O#4 NOVEMBER The share price of Kier Group, a struggling British builder, fell nearly 10% on reports that banks were trying to offload its debt at a steep discount. The rumor remains unconfirmed – sources close to the company and one of its biggest lenders dispute that claim – but investors may still have felt a sense of deja vu. After the sudden collapse of Carillion and Interserve, Kier is the third British construction giant to face a battle for survival in less than two years. And each time the fortunes of the groups deteriorated, hedge funds eager to buy back their debt at bargain prices began to turn in circles.
Funds that buy “distressed” debt, which typically fetch ten or more percentage points over Treasuries, are becoming familiar villains. They pounced on Thomas Cook, a tour group, and PG&E, a California utility, shortly before it went bankrupt this year. They tend to revolve around struggling oil companies and stores disrupted by e-commerce, notes Christine Farquhar of Cambridge Associates, an investment firm. And they are raiding portfolios of failed loans from banks. If their target eventually recovers, they pocket big profits. If not, they often win regardless, as they are usually first in line for liquidation proceeds.
Still, distressed specialists are frustrated. Convinced that a recession was approaching, they have raised $136 billion since 2017, more than they did in the four years following the financial crisis, according to Private Debt Investor, a financial information provider. But they struggled to deploy the money. Troubled debt funds currently hold $62 billion in ‘dry powder’, nearly double what they had in 2008 and near the peak of $75 billion reached a year ago, estimates Preqin, a data company.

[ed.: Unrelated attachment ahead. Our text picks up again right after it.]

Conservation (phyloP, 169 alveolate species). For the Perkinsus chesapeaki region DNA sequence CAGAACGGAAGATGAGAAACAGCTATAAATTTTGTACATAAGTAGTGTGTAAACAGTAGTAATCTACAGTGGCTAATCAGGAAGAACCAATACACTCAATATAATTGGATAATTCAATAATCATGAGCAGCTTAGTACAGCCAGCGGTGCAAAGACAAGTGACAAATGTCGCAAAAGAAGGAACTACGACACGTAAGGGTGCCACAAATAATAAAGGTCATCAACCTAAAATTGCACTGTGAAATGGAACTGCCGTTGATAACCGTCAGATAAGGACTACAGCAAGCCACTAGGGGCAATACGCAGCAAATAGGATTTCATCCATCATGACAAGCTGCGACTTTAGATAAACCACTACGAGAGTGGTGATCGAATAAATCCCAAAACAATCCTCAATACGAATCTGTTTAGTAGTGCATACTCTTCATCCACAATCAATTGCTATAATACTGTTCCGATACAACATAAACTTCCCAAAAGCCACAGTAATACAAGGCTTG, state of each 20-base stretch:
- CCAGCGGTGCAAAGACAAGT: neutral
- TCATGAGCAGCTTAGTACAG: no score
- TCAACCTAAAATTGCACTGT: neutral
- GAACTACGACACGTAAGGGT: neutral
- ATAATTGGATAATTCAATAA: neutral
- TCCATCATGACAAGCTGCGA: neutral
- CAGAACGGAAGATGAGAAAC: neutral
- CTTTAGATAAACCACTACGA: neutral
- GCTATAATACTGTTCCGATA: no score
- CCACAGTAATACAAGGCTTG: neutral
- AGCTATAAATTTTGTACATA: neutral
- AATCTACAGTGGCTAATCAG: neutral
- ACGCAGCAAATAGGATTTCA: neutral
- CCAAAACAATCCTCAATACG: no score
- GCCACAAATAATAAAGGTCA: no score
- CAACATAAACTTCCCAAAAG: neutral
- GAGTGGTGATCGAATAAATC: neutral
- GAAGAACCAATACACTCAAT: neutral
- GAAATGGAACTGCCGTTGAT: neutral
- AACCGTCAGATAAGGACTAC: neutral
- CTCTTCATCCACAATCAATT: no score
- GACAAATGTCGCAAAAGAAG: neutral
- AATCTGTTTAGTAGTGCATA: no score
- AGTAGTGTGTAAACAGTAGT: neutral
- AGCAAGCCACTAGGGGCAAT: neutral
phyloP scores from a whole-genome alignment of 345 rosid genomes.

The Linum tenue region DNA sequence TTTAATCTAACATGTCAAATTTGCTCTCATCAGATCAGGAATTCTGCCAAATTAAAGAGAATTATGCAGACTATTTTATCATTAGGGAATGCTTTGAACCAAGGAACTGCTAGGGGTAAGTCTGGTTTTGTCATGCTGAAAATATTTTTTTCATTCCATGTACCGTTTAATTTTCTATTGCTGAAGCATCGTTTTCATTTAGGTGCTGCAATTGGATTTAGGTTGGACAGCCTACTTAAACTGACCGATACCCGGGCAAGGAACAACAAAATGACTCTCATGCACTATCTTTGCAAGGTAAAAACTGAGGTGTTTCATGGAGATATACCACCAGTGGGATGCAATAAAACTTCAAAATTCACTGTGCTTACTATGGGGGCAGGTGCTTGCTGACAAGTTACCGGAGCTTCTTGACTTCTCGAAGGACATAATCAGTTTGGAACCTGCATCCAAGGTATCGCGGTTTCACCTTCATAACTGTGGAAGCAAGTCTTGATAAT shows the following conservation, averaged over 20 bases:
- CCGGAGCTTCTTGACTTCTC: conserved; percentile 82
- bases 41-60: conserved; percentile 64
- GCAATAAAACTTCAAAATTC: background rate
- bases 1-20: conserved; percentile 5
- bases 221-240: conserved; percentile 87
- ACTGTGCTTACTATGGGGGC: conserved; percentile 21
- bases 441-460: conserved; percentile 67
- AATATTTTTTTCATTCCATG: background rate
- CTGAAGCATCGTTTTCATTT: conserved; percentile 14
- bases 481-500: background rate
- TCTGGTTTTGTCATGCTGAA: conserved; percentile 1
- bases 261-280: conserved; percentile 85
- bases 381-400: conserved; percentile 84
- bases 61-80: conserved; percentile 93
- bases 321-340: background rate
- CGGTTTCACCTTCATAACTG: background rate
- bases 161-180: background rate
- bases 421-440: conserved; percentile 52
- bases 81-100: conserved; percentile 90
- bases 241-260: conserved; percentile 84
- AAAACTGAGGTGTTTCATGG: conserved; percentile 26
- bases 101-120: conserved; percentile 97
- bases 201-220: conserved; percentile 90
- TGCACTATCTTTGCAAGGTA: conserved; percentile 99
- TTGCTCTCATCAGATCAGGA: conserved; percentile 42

Two things make their life difficult. First, despite turbulent markets and a slump in commodities, the global economic expansion is ten years old and continues. And just when funds think a downturn is finally coming, interest rates are slashed, allowing weak borrowers to limp on longer. Meanwhile, the abundance of cash has led to a weakening of covenants – covenants that require borrowers to keep overall debt levels under control – making it harder for funds to force struggling companies to bankruptcy.
Difficult offers are therefore rare. And when they do show up, the competition is fierce. This drives up prices, which hurts returns. Weaker contractual protections make matters worse: creditors often recover less from restructurings, says Fraser Lundie of Hermes Investment Management. Distressed debt is also becoming less liquid and harder to trade, as passive funds that track bond indices focus on larger, safer companies. After outperforming private equity for years, the asset class has lagged every quarter since 2016, according to data firm eFront. Internal rates of return are just 8.5%, net of fees, compared to 12% two years ago.
The famine “wiped out an entire generation of professionals in distress”, notes a credit fund manager. Trading desks lost staff; flagship funds retreated. Nick Kraemer of s&P Global, a ratings agency, says default rates on speculative-grade debt in America could top 10% by mid-2020, up from 2.4% in June 2019, giving reason for hope. But further easing by the Federal Reserve could thwart that. And structural factors, such as weak covenants and low liquidity, are likely to persist. UK builders may be floundering, but corporate debt appears to be on firmer footing.■